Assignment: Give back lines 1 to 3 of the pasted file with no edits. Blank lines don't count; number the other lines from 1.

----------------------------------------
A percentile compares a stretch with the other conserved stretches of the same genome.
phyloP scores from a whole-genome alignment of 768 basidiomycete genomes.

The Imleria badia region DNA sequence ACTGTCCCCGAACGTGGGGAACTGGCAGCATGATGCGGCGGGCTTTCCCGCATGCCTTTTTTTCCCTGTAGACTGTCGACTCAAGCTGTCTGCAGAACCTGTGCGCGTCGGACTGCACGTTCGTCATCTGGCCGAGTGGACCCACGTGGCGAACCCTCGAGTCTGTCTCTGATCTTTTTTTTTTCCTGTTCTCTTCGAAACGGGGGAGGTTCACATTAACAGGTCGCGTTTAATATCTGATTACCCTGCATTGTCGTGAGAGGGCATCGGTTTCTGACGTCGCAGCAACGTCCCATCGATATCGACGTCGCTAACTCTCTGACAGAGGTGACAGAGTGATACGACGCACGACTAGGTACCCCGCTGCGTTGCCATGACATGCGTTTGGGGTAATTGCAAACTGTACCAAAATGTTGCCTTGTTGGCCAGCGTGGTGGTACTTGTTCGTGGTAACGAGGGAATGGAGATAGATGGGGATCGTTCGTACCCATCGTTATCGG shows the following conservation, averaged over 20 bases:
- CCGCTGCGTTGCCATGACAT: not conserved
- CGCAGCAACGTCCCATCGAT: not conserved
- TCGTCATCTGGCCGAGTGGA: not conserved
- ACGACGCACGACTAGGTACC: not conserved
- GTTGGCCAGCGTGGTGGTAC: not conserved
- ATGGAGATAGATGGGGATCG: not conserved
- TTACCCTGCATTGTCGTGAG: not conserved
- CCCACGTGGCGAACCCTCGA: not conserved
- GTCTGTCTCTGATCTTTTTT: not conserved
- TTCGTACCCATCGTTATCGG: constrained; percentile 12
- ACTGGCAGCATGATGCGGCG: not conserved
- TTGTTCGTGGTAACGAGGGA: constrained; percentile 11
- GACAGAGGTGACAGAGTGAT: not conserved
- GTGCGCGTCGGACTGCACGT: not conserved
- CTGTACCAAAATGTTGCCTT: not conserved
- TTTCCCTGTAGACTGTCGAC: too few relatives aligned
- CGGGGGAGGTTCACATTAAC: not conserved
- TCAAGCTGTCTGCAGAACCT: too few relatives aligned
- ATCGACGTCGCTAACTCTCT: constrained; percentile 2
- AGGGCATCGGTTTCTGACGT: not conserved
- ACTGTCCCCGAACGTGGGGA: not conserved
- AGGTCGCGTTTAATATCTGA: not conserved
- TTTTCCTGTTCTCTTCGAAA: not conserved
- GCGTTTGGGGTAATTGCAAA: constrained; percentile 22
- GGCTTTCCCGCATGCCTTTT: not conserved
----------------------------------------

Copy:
A percentile compares a stretch with the other conserved stretches of the same genome.
phyloP scores from a whole-genome alignment of 768 basidiomycete genomes.

The Imleria badia region DNA sequence ACTGTCCCCGAACGTGGGGAACTGGCAGCATGATGCGGCGGGCTTTCCCGCATGCCTTTTTTTCCCTGTAGACTGTCGACTCAAGCTGTCTGCAGAACCTGTGCGCGTCGGACTGCACGTTCGTCATCTGGCCGAGTGGACCCACGTGGCGAACCCTCGAGTCTGTCTCTGATCTTTTTTTTTTCCTGTTCTCTTCGAAACGGGGGAGGTTCACATTAACAGGTCGCGTTTAATATCTGATTACCCTGCATTGTCGTGAGAGGGCATCGGTTTCTGACGTCGCAGCAACGTCCCATCGATATCGACGTCGCTAACTCTCTGACAGAGGTGACAGAGTGATACGACGCACGACTAGGTACCCCGCTGCGTTGCCATGACATGCGTTTGGGGTAATTGCAAACTGTACCAAAATGTTGCCTTGTTGGCCAGCGTGGTGGTACTTGTTCGTGGTAACGAGGGAATGGAGATAGATGGGGATCGTTCGTACCCATCGTTATCGG shows the following conservation, averaged over 20 bases: